Figure displays monthly variations in average mass concentrations of PM10. Peak monthly PM10 average mass concentrations were observed in October, reaching 120.8 g/m³ for the year 2020, and 124.6 g/m³ for the following year, 2021. In 2020 PM10 decreased from march to august due to restriction on traffic movement and closing of industries and again increased due to some relaxation in lockdown. Mainly coarse particulate concentration increased in case of dust storms. The lowest monthly average concentration of 33.9 µg/m3 in the month of august for year 2020 and 38.9 µg/m3 in September for year 2021. Additionally, precipitation and stronger convective air currents assist in the removal of coarse particles. The annual average PM10 concentration is 91.69 g/m³ in 2021 and 76.23 g/m³ in 2020, which is higher than the national ambient air quality guidelines i.e. 60 g/m³
B. Seasonal Variation
Seasons have a significant impact on air quality in the Indo-Gangetic Plains, hence the effect of seasonality on different pollutants at all locations was also investigated. The concentration of PM10 has been seen to rise during the winter and autumn months. The cause is that there are more polluting activities throughout the winter. Wintertime sees an increase in people burning biomass, which consists of burning farm stubble, to heat their homes. The lowest concentration of PM10 is during monsoon season,
The air quality in Chandigarh City is impacted by the seasonal burning of crop residue following the rabi and kharif crop harvesting because it is surrounded by the agricultural states of Punjab and Haryana (Ravindra et al., 2019b). Additionally, other agricultural processes (such as ploughing and harvesting) and weather factors can have an impact on air quality. According to Ravindra et al., the elevated PM10 concentration over Chandigarh during the time when crop residue was being burned was 151.45 106.40 g m-3 (2019b). The study showed that these seasonal burning events have a significant impact on local air quality and that weather patterns are crucial in the development of air pollution in the Indo-Gangetic Plains. Depending on the pollen season, Chandigarh's higher vegetation cover could also result in an increase in pollen concentration and have an impact on the air quality. (Guttikunda et al. (2019) also highlighted how transboundary pollutants and seasonal dust storms both contribute to the air pollution in Chandigarh.
C. The Relationship of Concentrations of Respirable particulate matter (PM10) with meteorological variables
Variations in meteorological parameters (relative humidity, solar radiations and wind speed) and concentrations of pollutant PM10, could be seen through graphs shown.
PM10 and RH are inversely correlated.Concentrations drop experienced during months (Aug, Sep) as wet deposition of particulates increases with increased relative humidity.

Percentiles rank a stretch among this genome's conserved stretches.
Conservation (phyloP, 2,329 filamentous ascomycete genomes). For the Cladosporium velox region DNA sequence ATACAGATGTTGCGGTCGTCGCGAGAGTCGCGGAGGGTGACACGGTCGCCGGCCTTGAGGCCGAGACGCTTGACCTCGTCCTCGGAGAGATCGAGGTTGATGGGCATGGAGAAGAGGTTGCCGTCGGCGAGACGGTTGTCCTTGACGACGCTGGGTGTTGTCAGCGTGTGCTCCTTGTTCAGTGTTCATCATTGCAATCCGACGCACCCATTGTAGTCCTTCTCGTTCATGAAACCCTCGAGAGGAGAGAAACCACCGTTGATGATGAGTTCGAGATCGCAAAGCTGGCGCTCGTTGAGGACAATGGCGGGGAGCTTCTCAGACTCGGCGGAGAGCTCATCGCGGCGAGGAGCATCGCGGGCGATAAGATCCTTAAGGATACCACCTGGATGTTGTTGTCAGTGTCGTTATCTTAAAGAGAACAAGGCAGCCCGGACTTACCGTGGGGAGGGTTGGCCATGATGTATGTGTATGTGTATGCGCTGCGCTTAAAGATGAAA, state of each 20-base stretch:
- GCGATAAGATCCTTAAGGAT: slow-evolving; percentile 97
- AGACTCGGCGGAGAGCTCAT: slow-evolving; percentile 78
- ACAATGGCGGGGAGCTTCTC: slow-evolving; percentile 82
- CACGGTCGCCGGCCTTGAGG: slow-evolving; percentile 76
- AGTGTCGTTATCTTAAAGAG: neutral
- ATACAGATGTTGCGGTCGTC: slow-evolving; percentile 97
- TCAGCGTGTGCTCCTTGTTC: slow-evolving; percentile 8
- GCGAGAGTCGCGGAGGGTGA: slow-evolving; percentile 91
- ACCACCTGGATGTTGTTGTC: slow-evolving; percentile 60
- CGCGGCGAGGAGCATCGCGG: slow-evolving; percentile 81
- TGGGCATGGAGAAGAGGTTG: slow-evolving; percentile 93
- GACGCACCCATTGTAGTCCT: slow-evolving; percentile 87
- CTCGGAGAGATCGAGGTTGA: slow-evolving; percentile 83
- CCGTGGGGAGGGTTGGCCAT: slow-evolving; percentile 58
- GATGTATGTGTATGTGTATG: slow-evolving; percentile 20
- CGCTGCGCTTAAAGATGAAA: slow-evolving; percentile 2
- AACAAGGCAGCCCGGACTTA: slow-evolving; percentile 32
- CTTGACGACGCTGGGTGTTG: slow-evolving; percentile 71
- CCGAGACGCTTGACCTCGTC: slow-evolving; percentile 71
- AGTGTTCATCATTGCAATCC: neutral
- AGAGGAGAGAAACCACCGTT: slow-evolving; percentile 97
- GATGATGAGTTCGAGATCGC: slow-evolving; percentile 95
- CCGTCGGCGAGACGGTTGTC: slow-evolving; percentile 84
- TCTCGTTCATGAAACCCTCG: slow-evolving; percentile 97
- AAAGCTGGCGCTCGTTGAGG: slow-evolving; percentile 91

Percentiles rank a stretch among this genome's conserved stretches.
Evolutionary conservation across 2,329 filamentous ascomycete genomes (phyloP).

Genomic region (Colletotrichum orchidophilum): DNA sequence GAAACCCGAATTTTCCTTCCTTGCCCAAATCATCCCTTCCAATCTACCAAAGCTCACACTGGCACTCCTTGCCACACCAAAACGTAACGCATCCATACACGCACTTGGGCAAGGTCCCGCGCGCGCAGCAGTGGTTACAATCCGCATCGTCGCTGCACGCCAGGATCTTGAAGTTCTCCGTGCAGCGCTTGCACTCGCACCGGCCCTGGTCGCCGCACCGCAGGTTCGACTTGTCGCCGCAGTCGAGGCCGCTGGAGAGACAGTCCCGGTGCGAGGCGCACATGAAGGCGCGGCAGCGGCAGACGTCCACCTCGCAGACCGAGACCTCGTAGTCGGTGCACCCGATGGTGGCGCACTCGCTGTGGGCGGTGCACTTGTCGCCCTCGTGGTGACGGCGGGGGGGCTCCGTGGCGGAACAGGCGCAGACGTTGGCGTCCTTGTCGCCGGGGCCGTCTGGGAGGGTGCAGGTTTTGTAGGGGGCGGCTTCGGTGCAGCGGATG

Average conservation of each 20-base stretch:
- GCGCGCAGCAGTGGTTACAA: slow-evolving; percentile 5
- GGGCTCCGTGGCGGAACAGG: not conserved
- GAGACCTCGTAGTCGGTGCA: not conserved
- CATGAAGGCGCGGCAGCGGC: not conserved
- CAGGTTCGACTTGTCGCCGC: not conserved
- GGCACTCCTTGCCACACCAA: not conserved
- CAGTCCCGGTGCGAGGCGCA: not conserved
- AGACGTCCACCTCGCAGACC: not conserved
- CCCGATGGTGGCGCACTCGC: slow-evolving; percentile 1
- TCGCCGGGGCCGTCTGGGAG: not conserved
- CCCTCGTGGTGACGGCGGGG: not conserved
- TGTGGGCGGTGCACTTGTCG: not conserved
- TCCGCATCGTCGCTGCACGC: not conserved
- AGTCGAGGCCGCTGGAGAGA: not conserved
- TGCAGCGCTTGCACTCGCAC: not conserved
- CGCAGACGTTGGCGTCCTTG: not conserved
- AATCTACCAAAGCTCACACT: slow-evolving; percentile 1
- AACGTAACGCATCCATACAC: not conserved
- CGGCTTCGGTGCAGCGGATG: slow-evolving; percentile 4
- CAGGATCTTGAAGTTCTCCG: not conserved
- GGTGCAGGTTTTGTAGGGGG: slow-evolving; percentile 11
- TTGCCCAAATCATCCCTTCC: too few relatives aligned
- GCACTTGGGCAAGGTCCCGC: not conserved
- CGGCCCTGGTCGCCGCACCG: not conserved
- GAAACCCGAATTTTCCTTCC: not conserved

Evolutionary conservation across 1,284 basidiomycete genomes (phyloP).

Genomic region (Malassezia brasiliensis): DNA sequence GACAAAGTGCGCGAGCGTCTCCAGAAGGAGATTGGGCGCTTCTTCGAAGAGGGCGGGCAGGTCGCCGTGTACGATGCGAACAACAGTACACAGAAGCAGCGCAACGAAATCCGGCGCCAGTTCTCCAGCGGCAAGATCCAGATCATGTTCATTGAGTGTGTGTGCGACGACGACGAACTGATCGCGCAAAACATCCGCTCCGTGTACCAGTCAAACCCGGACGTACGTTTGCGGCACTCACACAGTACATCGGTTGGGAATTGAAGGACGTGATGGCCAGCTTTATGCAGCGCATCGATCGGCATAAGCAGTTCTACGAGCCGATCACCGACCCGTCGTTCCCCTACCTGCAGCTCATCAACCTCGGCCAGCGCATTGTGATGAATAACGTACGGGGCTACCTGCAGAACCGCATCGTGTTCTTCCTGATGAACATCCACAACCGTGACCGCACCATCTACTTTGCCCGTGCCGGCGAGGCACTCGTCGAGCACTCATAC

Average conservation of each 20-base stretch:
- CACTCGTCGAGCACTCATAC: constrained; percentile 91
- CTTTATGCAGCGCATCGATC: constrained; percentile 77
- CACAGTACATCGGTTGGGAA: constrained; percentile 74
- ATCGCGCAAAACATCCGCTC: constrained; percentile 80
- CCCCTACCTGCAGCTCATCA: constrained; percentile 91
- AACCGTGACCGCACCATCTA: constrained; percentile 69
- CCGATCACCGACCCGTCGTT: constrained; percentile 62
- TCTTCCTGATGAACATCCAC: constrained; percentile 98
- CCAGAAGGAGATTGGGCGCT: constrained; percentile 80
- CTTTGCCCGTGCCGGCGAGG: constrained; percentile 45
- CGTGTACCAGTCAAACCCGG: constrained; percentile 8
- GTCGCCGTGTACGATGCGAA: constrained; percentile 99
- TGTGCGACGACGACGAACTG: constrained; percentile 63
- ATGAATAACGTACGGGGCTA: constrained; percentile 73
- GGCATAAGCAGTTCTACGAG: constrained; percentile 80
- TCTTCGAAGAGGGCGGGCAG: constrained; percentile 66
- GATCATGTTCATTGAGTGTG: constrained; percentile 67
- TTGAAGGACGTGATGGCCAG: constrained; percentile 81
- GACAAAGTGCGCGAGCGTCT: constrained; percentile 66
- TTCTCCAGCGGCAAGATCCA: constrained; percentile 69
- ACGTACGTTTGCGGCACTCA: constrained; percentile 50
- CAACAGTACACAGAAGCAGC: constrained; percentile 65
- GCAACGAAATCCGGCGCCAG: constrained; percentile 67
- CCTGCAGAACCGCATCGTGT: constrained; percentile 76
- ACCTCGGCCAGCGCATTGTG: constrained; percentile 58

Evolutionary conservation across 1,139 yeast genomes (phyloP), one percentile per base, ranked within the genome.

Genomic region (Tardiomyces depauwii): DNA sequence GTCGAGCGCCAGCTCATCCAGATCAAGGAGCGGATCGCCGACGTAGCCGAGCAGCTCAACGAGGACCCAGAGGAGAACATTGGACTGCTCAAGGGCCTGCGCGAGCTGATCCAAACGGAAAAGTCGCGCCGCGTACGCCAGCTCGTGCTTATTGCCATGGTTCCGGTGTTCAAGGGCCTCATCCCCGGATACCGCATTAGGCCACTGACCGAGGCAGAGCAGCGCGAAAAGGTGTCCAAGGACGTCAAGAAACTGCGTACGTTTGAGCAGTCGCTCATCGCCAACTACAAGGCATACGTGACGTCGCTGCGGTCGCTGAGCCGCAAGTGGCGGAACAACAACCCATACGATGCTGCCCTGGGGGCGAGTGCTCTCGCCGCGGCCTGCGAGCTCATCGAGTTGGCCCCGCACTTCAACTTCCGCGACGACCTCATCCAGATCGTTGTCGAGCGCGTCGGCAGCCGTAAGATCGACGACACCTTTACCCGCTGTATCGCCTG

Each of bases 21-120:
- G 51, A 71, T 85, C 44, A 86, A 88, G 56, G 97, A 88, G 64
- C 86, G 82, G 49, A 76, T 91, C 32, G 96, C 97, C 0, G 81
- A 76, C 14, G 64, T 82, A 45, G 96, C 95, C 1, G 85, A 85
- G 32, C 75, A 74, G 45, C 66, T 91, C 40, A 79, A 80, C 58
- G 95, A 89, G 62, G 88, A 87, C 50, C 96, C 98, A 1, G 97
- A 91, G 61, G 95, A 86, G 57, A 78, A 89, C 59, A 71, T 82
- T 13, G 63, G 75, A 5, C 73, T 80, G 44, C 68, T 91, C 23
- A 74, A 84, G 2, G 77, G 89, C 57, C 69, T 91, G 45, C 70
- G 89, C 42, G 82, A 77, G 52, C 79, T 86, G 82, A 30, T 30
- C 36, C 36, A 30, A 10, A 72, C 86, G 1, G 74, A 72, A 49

The concentration of PM10 increases as relative humidity starts decreasing in month of October, November and December. It is seen in graph that PM10 and wind speed is inversely proportional. As wind speed increased concentration of particulate matter decreased as in months of October, November and December i.e. winter season reported maximum concentration of PM10 corresponding to lower wind speed in year 2020 and in December in year 2021.It is seen that when solar radiations increased in month of April, may, June i.e. summer season concentration of PM10 has been decreased.
In this research air quality analyses for Chandigarh, Capital of Punjab and Haryana, are conducted for PM10. According to the findings, there is a significant correlation between various climatic characteristics and PM10. Additionally, various fluctuations in concentration over the duration of the months and seasons were observed. Unfortunately, all the monthly and seasonal graphs showed that the concentrations of the PM10 are upper than Primary Standards of PM10 showing unhealthy condition.
Average monthly variation of PM10 shows that pollutant concentration is less in year 2020 because of restriction on vehicular movement due to covid lockdown in Chandigarh and pollutant concentration increased in year 2021 due to relaxation in traffic movement. The concentration of PM10 is higher in month of January, February, November, December i.e. Winter season The annual average PM10 concentration for the years 2020 and 2021, respectively, was 76.2 g/m³ and 91.6 g/m³, above the 60 g/m³ national ambient air quality standards.
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 Masoud Masoudi, Mohammad Sakhaei, Farshad Behzadi and Parviz Jokar, “STATUS OF PM10 AS AN AIR POLLUTANT AND ITS PREDICTION USING METEOROLOGICAL PARAMETERS IN TEHRAN, IRAN,” 2016 fresenius environmental bulletin.
 Khaiwal Ravindra, Tanbir Singh, Vivek Pandey, Suman Mor, “Air pollution trend in Chandigarh city situated in Indo -Gangetic Plains: Understanding seasonality and impact of mitigation strategies,”2020 Science of the Total Environment.
 National ambient air quality standards given by Central pollution control board.